kenzimone's Reviews > The Harry Bosch Novels, Volume 2: The Last Coyote / Trunk Music / Angels Flight

The Harry Bosch Novels, Volume 2 by Michael Connelly
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's review
Aug 11, 2011

really liked it
bookshelves: author-michael-connelly, 3-stars, 5-stars, 4-stars, box-set-omnibus, fiction, investigative, law-medical, read-2011, murderer-serial-killer, contemporary-fiction
Read from August 12 to 21, 2011

** spoiler alert **

The Last Coyote — 4 stars

This book is pretty standard Michael Connelly: gritty and dark, with well developed characters and an intriguing whodunit. I really like how Connelly's absolutely fearless with he comes to his regular supporting characters - he doesn't hesitate to turn them into murderers or kill them off, and he does so without breaking a sweat. I applaud his courage.

The Last Coyote is part cold case, part therapy session. The latter managed to not bore me too much, and the former was a really interesting read, because I'd been waiting for Harry Bosch to finally go after his mother's killer; at first I was kind of disappointed by how neatly everything was wrapped up, having expected the usual plot twist that would leave me giggling with glee, but I figured that with twenty-ish pages to go, that wasn't very likely to happen. But then it did. And that is why I love Michael Connelly. It never gets old.

The one gripe I might have about the book is Jasmine; I don't really understand how she fits into the bigger picture. Maybe it's just because I liked Sylvia Moore and was hoping she'd hang around for a while.

Trunk Music — 3 stars

I have to admit that this book didn't suck me in quite the way Connelly's other books have. I don't quite know why, but perhaps I'm simply OD'ing on Harry Bosch and am close to having had my fill?

There's no real twist ending in this book, which kind of made me feel cheated. It was rather obvious whodunit once Powers happened to drop into the café/restaurant meeting, and that was with one hundred pages left of the book to go! The jail break kind of made up for it, but still, probably the least exciting book I've read so far in this series.

Still good, but pretty run-of-the-mill.

Angels Flight — 5 stars

Angels Flight is a total page turner. It's pretty much all of my favorite things rolled into one: murder, lawyers, court cases, the FBI, revenge, the '90s (more on that later), innocent people trying to clear their names, and, of course, that surprise twist in the end that I never see coming (only here I kind of did, at least 50% of it).

I've mentioned it before, but I'll say it again: I really like how Connelly handles his reoccurring characters. In this book he brings Chastain to the forefront of the investigation (even if this of course means the end of Chastain), fleshing him out and kind of making him more than That Evil IAD Guy. Connelly also brings back Roy Lindell from Trunk Music, one of the more interesting characters in this series so far, which pleases me immensely.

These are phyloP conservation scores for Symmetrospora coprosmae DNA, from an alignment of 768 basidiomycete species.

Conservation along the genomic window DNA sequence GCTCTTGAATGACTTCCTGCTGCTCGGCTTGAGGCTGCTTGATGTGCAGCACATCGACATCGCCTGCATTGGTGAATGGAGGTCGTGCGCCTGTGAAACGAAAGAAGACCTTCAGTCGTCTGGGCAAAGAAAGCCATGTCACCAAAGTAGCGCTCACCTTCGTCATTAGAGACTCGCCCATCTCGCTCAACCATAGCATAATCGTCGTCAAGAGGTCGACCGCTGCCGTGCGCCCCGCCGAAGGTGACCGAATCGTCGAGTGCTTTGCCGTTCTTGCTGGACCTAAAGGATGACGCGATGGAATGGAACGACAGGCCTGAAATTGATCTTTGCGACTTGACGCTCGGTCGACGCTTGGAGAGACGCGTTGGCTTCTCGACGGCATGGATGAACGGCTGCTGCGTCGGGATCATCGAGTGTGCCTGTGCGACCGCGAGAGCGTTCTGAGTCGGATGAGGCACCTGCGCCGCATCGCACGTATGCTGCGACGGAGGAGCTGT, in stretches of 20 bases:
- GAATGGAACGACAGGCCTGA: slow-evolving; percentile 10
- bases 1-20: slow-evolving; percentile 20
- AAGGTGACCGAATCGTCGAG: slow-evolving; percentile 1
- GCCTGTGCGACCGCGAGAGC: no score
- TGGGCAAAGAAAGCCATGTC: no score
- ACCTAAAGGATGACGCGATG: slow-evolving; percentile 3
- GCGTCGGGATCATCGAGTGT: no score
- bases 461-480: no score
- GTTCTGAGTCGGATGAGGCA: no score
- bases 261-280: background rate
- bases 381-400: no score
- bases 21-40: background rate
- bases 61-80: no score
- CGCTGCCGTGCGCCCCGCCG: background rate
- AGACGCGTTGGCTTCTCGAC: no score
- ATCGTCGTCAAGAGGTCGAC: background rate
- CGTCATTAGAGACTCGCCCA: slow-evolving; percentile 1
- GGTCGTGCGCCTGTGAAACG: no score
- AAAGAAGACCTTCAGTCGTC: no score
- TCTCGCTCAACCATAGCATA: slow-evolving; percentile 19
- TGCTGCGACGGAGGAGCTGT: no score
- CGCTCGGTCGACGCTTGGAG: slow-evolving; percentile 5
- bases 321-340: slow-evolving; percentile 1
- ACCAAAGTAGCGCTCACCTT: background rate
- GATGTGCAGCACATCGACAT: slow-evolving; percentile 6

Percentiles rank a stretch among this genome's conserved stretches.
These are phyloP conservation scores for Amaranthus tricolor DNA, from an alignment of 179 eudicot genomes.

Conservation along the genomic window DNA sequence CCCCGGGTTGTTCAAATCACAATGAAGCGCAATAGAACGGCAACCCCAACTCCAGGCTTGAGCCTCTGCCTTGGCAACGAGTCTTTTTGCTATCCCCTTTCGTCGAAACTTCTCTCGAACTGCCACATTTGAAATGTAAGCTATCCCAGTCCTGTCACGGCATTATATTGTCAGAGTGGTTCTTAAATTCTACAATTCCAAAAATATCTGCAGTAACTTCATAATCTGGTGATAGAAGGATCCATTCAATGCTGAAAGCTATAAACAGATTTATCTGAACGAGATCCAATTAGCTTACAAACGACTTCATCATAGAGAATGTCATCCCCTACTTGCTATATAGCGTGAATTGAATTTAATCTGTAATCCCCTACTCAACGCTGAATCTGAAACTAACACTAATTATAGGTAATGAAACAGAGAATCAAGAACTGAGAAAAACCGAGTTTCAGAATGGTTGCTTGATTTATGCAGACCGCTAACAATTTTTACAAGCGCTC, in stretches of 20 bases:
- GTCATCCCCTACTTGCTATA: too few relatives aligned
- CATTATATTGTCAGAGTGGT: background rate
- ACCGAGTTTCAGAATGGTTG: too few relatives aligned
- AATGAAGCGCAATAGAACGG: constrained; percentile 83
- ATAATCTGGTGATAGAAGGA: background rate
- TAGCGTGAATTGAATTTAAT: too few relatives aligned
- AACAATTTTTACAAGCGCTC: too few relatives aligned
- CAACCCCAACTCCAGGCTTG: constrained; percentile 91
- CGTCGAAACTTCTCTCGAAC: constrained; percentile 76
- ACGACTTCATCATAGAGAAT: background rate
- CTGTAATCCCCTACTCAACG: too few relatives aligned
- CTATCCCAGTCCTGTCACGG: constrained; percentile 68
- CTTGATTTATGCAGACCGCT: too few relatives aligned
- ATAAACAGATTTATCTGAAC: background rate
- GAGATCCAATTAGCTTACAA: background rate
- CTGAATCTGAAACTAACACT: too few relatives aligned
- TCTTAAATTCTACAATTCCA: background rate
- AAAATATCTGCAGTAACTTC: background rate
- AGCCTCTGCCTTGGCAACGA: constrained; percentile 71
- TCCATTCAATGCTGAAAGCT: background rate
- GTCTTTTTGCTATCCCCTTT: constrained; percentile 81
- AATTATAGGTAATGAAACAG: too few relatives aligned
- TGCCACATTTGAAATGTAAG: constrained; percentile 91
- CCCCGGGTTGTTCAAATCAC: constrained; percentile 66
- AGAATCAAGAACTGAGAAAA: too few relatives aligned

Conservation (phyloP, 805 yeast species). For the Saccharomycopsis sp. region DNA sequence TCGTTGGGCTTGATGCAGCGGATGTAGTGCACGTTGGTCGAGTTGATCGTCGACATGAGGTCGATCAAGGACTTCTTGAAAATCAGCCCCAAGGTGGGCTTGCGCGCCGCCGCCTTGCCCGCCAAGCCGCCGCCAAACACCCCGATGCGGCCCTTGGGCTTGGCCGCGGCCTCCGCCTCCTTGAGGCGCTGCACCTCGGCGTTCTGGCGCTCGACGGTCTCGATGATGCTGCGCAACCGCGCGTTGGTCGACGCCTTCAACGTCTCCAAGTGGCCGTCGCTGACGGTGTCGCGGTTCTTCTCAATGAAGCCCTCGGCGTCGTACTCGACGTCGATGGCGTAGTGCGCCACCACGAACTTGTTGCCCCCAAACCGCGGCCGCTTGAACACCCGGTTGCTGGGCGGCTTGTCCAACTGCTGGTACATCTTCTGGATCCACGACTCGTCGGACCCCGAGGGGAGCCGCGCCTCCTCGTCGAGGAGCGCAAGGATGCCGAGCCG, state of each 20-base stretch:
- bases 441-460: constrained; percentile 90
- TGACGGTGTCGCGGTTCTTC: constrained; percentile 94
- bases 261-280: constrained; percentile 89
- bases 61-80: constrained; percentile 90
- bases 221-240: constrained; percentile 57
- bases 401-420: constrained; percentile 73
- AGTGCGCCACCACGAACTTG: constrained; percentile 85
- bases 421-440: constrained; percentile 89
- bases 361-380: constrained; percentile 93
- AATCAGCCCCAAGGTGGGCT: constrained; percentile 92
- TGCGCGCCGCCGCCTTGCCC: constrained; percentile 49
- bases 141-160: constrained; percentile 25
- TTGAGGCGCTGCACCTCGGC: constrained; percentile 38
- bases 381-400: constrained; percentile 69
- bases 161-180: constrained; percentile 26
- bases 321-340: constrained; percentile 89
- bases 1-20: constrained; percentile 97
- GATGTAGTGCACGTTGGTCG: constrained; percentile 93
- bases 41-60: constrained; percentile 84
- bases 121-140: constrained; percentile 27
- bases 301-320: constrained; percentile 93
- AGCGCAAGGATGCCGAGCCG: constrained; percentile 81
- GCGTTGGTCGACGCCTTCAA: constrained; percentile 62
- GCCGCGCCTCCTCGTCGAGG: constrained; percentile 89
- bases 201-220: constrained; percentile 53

And then, of course, there's Harry, who's becoming strangely endearing due to his failed attempts at love. I usually get bored by MCs who are forever hooking up with the female character of the week, but Connelly manages to convince me that Harry Bosch is different, that he's actually looking for The One, and probably would have found it already had he not been so utterly crap at searching for anything other than clues at a murder scene. I've grown to really like Harry; I sympathize with him, and I wish him well, because somewhere along the line Connelly's made me believe that while Harry really might be rather short and gruff and mustachioed, he's also a total teddy bear on the inside. But I digress.

Of course, one of the greatest things about these books are that they're a really fun ride through the magical '90s. Over the course of the series "cassette tapes" become "compact discs" which become "CDs"; Harry goes from being totally phoneless to owning a "portable phone" which is then upgraded to a "cellular phone" (though he still keeps it in his briefcase); Eleanor decides to leave her husband when she realizes she doesn't love him as much as Rose loved Jack in Titanic; one minute computers are hug IBM boxes kept in special rooms and typewriters are the detectives' tool of choice, and the next thing you know there are laptops everywhere; and then of course there are the Zip drives and CD-ROMs and the Internet with all its hyperlinks and servers and websites - now fully explained thanks to that hot new recruit from Computer Fraud!

I am amused and will definitely read on, even though the next book will, sadly, drag me kicking and screaming into the 21st century.

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08/12/2011 page 279
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